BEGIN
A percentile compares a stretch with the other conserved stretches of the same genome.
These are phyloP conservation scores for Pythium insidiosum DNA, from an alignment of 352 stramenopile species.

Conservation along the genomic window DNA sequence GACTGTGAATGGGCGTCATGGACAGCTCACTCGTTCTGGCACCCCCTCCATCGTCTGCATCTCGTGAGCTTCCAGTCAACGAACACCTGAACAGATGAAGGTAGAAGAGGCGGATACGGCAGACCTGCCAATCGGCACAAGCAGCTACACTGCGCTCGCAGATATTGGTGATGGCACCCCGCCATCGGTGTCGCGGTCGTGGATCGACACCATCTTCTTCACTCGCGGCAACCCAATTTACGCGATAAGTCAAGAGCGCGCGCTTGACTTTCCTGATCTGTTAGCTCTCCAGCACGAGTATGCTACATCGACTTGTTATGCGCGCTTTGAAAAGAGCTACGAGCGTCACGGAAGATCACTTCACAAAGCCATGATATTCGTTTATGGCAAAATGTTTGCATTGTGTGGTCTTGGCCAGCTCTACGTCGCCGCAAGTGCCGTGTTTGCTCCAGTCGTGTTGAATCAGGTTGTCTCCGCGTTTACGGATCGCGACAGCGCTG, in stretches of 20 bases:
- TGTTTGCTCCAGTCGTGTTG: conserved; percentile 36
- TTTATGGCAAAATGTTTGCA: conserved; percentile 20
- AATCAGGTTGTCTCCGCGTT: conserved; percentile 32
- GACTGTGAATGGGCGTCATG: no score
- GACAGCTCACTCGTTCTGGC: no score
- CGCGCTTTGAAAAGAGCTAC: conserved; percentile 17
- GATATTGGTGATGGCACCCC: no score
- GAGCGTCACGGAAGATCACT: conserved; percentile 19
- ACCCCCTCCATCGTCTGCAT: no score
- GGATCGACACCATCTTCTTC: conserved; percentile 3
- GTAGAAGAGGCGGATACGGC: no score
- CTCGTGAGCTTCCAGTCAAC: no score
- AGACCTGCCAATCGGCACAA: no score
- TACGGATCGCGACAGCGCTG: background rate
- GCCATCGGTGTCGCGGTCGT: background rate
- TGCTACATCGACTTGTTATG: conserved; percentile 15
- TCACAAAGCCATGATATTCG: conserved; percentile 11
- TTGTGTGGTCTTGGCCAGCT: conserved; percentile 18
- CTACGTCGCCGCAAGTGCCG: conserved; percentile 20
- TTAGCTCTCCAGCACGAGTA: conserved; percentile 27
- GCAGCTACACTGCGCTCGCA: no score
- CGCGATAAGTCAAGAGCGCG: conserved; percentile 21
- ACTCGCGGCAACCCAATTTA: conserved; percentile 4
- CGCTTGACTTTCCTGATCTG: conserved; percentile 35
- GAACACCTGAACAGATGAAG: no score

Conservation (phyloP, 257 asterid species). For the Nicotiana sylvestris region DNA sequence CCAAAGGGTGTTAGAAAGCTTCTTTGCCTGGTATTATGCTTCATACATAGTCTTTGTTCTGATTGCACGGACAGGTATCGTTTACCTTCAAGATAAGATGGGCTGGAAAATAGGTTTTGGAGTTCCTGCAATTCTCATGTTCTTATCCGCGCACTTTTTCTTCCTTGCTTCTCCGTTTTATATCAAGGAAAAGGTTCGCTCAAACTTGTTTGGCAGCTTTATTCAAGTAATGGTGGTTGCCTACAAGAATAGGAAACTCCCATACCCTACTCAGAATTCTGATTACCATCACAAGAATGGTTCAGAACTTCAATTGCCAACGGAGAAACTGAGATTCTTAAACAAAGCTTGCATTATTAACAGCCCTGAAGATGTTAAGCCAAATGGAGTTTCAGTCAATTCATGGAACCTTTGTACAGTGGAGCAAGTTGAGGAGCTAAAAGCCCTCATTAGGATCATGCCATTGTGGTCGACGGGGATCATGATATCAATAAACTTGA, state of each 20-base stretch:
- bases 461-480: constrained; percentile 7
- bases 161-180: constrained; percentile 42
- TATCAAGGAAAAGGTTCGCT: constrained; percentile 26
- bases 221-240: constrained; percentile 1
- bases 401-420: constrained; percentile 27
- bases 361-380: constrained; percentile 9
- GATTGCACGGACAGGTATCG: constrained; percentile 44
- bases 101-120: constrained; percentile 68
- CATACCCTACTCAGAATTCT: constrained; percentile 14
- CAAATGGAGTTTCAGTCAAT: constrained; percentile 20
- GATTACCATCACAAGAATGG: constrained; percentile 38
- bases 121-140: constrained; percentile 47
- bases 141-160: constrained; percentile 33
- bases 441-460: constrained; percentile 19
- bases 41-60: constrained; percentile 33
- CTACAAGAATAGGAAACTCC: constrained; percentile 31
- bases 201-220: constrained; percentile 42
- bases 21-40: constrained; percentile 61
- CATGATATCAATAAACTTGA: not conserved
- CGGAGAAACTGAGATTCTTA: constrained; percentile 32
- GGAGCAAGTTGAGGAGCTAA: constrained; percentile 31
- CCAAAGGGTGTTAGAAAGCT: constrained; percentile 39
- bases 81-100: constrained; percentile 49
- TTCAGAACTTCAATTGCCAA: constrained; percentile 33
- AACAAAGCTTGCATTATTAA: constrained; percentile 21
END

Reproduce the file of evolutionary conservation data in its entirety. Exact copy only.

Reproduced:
A percentile compares a stretch with the other conserved stretches of the same genome.
These are phyloP conservation scores for Pythium insidiosum DNA, from an alignment of 352 stramenopile species.

Conservation along the genomic window DNA sequence GACTGTGAATGGGCGTCATGGACAGCTCACTCGTTCTGGCACCCCCTCCATCGTCTGCATCTCGTGAGCTTCCAGTCAACGAACACCTGAACAGATGAAGGTAGAAGAGGCGGATACGGCAGACCTGCCAATCGGCACAAGCAGCTACACTGCGCTCGCAGATATTGGTGATGGCACCCCGCCATCGGTGTCGCGGTCGTGGATCGACACCATCTTCTTCACTCGCGGCAACCCAATTTACGCGATAAGTCAAGAGCGCGCGCTTGACTTTCCTGATCTGTTAGCTCTCCAGCACGAGTATGCTACATCGACTTGTTATGCGCGCTTTGAAAAGAGCTACGAGCGTCACGGAAGATCACTTCACAAAGCCATGATATTCGTTTATGGCAAAATGTTTGCATTGTGTGGTCTTGGCCAGCTCTACGTCGCCGCAAGTGCCGTGTTTGCTCCAGTCGTGTTGAATCAGGTTGTCTCCGCGTTTACGGATCGCGACAGCGCTG, in stretches of 20 bases:
- TGTTTGCTCCAGTCGTGTTG: conserved; percentile 36
- TTTATGGCAAAATGTTTGCA: conserved; percentile 20
- AATCAGGTTGTCTCCGCGTT: conserved; percentile 32
- GACTGTGAATGGGCGTCATG: no score
- GACAGCTCACTCGTTCTGGC: no score
- CGCGCTTTGAAAAGAGCTAC: conserved; percentile 17
- GATATTGGTGATGGCACCCC: no score
- GAGCGTCACGGAAGATCACT: conserved; percentile 19
- ACCCCCTCCATCGTCTGCAT: no score
- GGATCGACACCATCTTCTTC: conserved; percentile 3
- GTAGAAGAGGCGGATACGGC: no score
- CTCGTGAGCTTCCAGTCAAC: no score
- AGACCTGCCAATCGGCACAA: no score
- TACGGATCGCGACAGCGCTG: background rate
- GCCATCGGTGTCGCGGTCGT: background rate
- TGCTACATCGACTTGTTATG: conserved; percentile 15
- TCACAAAGCCATGATATTCG: conserved; percentile 11
- TTGTGTGGTCTTGGCCAGCT: conserved; percentile 18
- CTACGTCGCCGCAAGTGCCG: conserved; percentile 20
- TTAGCTCTCCAGCACGAGTA: conserved; percentile 27
- GCAGCTACACTGCGCTCGCA: no score
- CGCGATAAGTCAAGAGCGCG: conserved; percentile 21
- ACTCGCGGCAACCCAATTTA: conserved; percentile 4
- CGCTTGACTTTCCTGATCTG: conserved; percentile 35
- GAACACCTGAACAGATGAAG: no score

Conservation (phyloP, 257 asterid species). For the Nicotiana sylvestris region DNA sequence CCAAAGGGTGTTAGAAAGCTTCTTTGCCTGGTATTATGCTTCATACATAGTCTTTGTTCTGATTGCACGGACAGGTATCGTTTACCTTCAAGATAAGATGGGCTGGAAAATAGGTTTTGGAGTTCCTGCAATTCTCATGTTCTTATCCGCGCACTTTTTCTTCCTTGCTTCTCCGTTTTATATCAAGGAAAAGGTTCGCTCAAACTTGTTTGGCAGCTTTATTCAAGTAATGGTGGTTGCCTACAAGAATAGGAAACTCCCATACCCTACTCAGAATTCTGATTACCATCACAAGAATGGTTCAGAACTTCAATTGCCAACGGAGAAACTGAGATTCTTAAACAAAGCTTGCATTATTAACAGCCCTGAAGATGTTAAGCCAAATGGAGTTTCAGTCAATTCATGGAACCTTTGTACAGTGGAGCAAGTTGAGGAGCTAAAAGCCCTCATTAGGATCATGCCATTGTGGTCGACGGGGATCATGATATCAATAAACTTGA, state of each 20-base stretch:
- bases 461-480: constrained; percentile 7
- bases 161-180: constrained; percentile 42
- TATCAAGGAAAAGGTTCGCT: constrained; percentile 26
- bases 221-240: constrained; percentile 1
- bases 401-420: constrained; percentile 27
- bases 361-380: constrained; percentile 9
- GATTGCACGGACAGGTATCG: constrained; percentile 44
- bases 101-120: constrained; percentile 68
- CATACCCTACTCAGAATTCT: constrained; percentile 14
- CAAATGGAGTTTCAGTCAAT: constrained; percentile 20
- GATTACCATCACAAGAATGG: constrained; percentile 38
- bases 121-140: constrained; percentile 47
- bases 141-160: constrained; percentile 33
- bases 441-460: constrained; percentile 19
- bases 41-60: constrained; percentile 33
- CTACAAGAATAGGAAACTCC: constrained; percentile 31
- bases 201-220: constrained; percentile 42
- bases 21-40: constrained; percentile 61
- CATGATATCAATAAACTTGA: not conserved
- CGGAGAAACTGAGATTCTTA: constrained; percentile 32
- GGAGCAAGTTGAGGAGCTAA: constrained; percentile 31
- CCAAAGGGTGTTAGAAAGCT: constrained; percentile 39
- bases 81-100: constrained; percentile 49
- TTCAGAACTTCAATTGCCAA: constrained; percentile 33
- AACAAAGCTTGCATTATTAA: constrained; percentile 21